Implementing SPV and Token standards is a priority if Bitcoin wants to achieve its mass adoption goals. That’s the view of the recently-formed Technical Standards Committee, which has set 5 billion users as the figure Bitcoin must achieve to claim success.
Committee member Ryan X. Charles posted on PowPing a review of the top technical priorities Bitcoin needs to address. As well as SPV and tokens standards, he listed the other issues that form the “standardization roadmap”—systems that, once implemented across the ecosystem, will make it far easier to build services that work well and thus attract more users from individuals to large enterprise.
What is SPV and why is it important?
SPV stands for “Simplified Payment Verification.” Described by Satoshi Nakamoto in the original Bitcoin whitepaper, it’s a means for Bitcoin to scale and proliferate by working on smaller devices, like mobile phones and laptops. Rather than needing to download and verify the entire blockchain, services using SPV download only the block headers which have been verified by nodes they trust. To further save space, block headers may be discarded after a period of time (e.g. a few years).
Although most wallets in use today use similar means to function, most use custom-built techniques to do this kind of checking rather than an SPV standard. There isn’t much difference to the user, but a common SPV standard makes the network more secure—it allows for wider distribution of block headers and a better idea of which ones to trust.
Charles asked “Why haven’t any wallets actually implemented SPV?” The answer is, he said, poor understanding of what Bitcoin actually was in its earlier days, which led to development of services that didn’t consider scaling, high security, user experience or legality. Developers built software libraries with those earlier misunderstandings that have been used and built-upon, and continue to be today. While using SPV standards would be cheap once implemented, there is work involved in rebuilding existing services to accommodate them properly.
Standard SPV wallets must be peer-to-peer rather than relayed via other nodes. This makes them much faster, and reduces load on the back-end. They must also include inputs and Merkle proofs so a user doesn’t always have to be online to make a transaction, and this is important for any future payment channels that don’t send transactions to nodes. Wallets must also track block headers from the nodes, using standardized forms of doing so such as Miner ID and Merchant API.
A standard protocol for tokenizing other assets on the Bitcoin blockchain is more vital than many current Bitcoin users would realize. Notably, Charles said, “Most people will not consciously send and receive Bitcoin.”
This prediction sees a future where most users are using the blockchain to transact in tokenized assets like fiat currencies, stocks and bonds, and other commonly-tradeable items. Bitcoin (as in the BSV asset itself) would be used mainly to pay nodes to “stamp” transactions on the blockchain.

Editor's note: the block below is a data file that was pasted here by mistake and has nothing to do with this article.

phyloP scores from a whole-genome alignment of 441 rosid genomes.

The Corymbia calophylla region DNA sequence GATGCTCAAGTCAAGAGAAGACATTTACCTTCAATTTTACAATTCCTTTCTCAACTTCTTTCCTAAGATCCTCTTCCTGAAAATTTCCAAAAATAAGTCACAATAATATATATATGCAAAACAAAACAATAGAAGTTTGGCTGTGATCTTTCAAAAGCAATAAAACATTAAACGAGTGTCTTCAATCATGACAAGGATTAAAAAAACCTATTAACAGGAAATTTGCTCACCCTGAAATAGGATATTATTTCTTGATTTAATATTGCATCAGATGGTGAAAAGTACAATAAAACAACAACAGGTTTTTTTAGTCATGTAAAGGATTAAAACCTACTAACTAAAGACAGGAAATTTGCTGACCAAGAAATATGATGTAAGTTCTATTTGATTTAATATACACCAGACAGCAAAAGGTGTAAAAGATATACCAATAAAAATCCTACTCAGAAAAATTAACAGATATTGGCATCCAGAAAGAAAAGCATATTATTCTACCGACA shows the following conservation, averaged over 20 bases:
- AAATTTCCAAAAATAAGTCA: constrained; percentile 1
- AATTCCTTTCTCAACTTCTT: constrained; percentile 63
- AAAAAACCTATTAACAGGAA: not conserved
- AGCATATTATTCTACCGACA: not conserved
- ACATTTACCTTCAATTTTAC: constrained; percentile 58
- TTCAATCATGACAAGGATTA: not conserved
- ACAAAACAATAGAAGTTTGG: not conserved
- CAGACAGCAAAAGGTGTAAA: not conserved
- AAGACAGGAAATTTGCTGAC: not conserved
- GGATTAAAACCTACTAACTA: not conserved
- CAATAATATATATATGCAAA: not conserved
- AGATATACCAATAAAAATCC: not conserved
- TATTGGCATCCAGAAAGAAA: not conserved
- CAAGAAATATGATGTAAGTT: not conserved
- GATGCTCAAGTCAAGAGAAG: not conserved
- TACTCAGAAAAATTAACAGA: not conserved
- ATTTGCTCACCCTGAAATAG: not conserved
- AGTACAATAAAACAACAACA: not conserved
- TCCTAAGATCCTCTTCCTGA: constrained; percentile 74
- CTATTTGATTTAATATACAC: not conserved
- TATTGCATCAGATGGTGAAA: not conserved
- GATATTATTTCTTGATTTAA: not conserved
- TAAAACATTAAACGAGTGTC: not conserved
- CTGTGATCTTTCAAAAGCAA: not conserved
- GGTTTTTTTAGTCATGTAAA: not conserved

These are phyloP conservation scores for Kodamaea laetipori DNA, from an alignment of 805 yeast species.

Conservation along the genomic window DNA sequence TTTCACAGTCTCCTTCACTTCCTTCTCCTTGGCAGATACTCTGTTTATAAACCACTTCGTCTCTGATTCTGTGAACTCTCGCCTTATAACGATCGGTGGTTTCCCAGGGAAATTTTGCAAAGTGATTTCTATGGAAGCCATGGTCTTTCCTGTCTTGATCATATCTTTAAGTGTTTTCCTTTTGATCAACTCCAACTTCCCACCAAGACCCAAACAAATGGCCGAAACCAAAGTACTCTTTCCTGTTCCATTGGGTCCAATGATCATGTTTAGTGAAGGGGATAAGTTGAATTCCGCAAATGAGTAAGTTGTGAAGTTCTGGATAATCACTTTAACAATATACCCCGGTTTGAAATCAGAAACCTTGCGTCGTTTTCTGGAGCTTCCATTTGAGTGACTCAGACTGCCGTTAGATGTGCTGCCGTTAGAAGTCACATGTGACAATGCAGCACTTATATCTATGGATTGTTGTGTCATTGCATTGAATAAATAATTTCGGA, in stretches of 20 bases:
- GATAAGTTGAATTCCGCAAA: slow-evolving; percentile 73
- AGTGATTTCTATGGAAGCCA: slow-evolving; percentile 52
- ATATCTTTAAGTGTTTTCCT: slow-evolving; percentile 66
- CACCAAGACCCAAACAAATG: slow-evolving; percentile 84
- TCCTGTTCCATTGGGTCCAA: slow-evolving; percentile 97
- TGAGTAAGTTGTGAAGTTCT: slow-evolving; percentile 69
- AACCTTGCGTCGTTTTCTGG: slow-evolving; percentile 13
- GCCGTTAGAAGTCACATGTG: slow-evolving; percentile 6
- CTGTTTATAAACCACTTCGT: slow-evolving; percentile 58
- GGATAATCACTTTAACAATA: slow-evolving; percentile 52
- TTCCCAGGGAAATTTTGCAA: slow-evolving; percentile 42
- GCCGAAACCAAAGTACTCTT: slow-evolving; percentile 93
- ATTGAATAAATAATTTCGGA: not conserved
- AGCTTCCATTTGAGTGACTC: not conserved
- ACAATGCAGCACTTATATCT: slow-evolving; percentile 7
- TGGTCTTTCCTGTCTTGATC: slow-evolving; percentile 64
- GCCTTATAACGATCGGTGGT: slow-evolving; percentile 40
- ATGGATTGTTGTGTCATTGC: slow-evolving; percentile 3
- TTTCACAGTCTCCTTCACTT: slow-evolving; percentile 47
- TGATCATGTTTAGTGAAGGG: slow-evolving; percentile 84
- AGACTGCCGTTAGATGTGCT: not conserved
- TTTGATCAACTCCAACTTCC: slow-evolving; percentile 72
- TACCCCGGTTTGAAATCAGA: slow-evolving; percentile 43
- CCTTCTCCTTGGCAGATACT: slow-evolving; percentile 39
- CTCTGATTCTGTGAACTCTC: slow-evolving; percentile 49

Charles noted there is currently no standard token protocol. Several people are working to develop one, but in the end it’s better to choose a single version that all businesses can use. However, a standard token “wrapper” would mean tokens created would be interoperable between all services, even if there are several protocols that are better used in some cases over others.
The other priority for tokenization is less technical—it involves convincing governments and large businesses to support and use BSV tokenized assets. Having protocols would go some way to winning their confidence, but the information/education campaign is just as important.
Other standardization priorities on TSC’s roadmap
Having standards improves compatibility and interoperability between services, producing “a more usable Bitcoin,” Charles said. The end result is better services and more users. The network is more robust and secure, there are fewer headaches for developers with access to more libraries and plug-in components, while end-users discover new services that work well and integrate with everything else, without hassles.
The other 11 items on the Technical Standards Committee’s roadmap list are just as important as SPV and tokenization. Several include extending the ways Bitcoin connects to the existing network, physical and legal worlds, as well as building on existing standards like Paymail.
- Paymail (for human and machine-readable names)
- Signatures, encryption, and Diffie-Hellman (DH) key exchange (for security and to interact with other protocols)
- KYC (Know-Your-Customer regulatory standards)
- Invoices (making it easier to request specific payments)
- NAT traversal (Network Address Translation, for over-the-internet communications)
- Peer-to-peer messaging
- On-chain audit trail
- Peer-to-peer transactions, Merkle proofs, and input transactions
- Names and avatars for Paymail
- FATF compliance
- Paymail authentication or “sign in with Paymail”
Bitcoin Association announced it was forming a Technical Standards Committee in June 2020. Chaired by nChain Chief Technology Officer Steven Shadders, its purpose is “to professionalise the development of Bitcoin in order to support major enterprise use and facilitate global adoption”.
Its 11 founding members include individuals from several regions and well-known companies in the Bitcoin ecosystem—including Money Button’s Ryan X. Charles, James Belding from Tokenized, Mempool and Dot Wallet’s Lin Zheming, Centbee’s Angus Brown, and Alex Fauvel of Two Hop Ventures.
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